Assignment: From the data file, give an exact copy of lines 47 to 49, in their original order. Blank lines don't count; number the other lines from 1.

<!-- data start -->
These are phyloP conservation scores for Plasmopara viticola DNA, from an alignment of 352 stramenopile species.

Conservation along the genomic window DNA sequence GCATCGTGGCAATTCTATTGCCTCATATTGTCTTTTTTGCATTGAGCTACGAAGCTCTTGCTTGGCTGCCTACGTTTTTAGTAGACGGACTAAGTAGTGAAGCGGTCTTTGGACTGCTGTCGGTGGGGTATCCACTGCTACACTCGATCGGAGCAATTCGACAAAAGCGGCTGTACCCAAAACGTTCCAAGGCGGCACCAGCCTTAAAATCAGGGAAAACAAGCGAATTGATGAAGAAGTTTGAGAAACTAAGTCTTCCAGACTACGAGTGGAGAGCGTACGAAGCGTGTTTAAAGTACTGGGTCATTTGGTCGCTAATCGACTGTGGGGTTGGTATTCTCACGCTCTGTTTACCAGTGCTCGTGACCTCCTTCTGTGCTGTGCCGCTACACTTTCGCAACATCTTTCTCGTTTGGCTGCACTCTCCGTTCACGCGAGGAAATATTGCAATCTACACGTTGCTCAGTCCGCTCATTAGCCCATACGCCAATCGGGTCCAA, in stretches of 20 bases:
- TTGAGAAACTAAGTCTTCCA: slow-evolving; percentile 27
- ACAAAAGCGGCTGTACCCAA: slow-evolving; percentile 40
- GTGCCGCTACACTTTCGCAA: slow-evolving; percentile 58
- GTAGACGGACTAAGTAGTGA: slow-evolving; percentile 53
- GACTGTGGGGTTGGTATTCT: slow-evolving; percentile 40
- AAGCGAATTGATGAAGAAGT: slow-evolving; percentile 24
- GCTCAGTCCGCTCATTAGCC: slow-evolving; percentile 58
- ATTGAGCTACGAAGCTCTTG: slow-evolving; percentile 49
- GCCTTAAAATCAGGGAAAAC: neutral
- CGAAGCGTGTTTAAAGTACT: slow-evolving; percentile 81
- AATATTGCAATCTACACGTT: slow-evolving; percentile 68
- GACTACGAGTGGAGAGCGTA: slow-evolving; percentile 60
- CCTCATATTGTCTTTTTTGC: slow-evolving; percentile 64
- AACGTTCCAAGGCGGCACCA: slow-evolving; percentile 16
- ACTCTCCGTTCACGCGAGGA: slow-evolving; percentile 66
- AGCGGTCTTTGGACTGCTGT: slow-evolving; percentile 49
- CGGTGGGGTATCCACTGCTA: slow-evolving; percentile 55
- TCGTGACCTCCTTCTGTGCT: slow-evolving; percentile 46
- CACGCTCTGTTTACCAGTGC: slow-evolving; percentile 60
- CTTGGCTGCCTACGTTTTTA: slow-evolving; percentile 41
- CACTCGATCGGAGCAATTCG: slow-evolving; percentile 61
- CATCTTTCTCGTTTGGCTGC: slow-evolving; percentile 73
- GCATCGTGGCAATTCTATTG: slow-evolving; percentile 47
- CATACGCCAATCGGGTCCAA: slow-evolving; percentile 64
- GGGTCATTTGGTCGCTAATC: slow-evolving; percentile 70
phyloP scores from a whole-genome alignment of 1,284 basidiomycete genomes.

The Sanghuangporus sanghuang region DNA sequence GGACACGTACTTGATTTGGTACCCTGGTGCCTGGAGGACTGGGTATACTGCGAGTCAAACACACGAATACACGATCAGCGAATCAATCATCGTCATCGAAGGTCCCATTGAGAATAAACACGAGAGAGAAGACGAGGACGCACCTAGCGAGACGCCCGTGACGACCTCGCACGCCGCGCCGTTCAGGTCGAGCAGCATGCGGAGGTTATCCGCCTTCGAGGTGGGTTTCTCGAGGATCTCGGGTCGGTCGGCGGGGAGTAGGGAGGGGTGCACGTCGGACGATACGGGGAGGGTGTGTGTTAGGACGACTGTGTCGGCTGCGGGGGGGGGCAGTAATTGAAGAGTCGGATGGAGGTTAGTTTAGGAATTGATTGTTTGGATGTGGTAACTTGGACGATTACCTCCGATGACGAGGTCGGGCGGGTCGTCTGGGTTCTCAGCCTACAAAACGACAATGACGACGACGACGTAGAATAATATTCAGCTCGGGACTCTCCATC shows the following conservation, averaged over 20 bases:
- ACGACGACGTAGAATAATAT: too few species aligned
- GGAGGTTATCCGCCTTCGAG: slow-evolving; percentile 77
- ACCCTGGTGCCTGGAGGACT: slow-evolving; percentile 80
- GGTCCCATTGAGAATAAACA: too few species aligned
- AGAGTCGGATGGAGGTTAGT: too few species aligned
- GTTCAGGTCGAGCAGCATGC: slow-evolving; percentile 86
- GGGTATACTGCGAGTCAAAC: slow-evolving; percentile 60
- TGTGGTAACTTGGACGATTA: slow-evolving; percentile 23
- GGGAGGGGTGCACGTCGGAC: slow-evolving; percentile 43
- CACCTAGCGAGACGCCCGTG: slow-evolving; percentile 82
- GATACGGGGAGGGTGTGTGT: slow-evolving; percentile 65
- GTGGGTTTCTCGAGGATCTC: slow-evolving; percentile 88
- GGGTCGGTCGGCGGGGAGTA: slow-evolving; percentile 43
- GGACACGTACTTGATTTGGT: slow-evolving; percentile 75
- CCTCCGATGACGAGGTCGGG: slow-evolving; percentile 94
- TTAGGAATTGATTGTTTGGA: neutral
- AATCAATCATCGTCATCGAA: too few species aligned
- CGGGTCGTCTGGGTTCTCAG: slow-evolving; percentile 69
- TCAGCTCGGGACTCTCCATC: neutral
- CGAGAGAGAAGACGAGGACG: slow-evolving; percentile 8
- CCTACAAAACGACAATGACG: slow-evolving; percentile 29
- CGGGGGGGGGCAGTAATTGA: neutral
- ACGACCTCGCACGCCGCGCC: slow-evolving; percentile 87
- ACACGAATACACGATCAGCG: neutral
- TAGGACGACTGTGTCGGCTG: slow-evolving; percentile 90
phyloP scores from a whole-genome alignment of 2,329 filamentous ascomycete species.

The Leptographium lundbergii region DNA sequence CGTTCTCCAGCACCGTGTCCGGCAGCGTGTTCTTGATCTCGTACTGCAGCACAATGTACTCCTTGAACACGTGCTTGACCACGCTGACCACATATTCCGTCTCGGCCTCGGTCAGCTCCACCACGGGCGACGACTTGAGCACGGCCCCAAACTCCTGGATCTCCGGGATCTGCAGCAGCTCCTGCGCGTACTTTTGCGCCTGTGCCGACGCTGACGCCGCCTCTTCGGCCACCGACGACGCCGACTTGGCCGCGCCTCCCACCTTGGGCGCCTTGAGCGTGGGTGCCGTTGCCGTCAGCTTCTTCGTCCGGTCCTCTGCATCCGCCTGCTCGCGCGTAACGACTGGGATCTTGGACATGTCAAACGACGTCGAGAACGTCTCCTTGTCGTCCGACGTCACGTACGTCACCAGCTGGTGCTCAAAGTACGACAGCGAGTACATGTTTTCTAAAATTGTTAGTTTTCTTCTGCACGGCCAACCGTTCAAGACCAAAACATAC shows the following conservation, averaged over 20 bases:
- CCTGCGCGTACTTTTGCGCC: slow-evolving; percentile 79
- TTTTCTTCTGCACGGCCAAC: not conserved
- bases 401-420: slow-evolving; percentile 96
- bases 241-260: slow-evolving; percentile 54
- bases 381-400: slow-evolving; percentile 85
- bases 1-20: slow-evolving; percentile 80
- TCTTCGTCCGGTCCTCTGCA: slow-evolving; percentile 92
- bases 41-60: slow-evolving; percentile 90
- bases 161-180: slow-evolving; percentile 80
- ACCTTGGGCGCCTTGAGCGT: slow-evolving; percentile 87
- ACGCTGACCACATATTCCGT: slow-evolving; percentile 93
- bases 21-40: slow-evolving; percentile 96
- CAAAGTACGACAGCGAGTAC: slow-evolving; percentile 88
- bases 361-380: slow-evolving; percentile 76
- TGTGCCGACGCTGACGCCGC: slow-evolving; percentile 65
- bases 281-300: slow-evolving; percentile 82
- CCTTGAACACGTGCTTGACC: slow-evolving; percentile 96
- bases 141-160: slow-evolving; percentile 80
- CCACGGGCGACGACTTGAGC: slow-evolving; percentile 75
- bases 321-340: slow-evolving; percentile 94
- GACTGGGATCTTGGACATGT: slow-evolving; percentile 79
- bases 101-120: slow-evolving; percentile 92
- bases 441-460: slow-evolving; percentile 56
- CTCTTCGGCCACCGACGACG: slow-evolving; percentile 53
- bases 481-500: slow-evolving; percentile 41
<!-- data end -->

- CGGGTCGTCTGGGTTCTCAG: slow-evolving; percentile 69
- TCAGCTCGGGACTCTCCATC: neutral
- CGAGAGAGAAGACGAGGACG: slow-evolving; percentile 8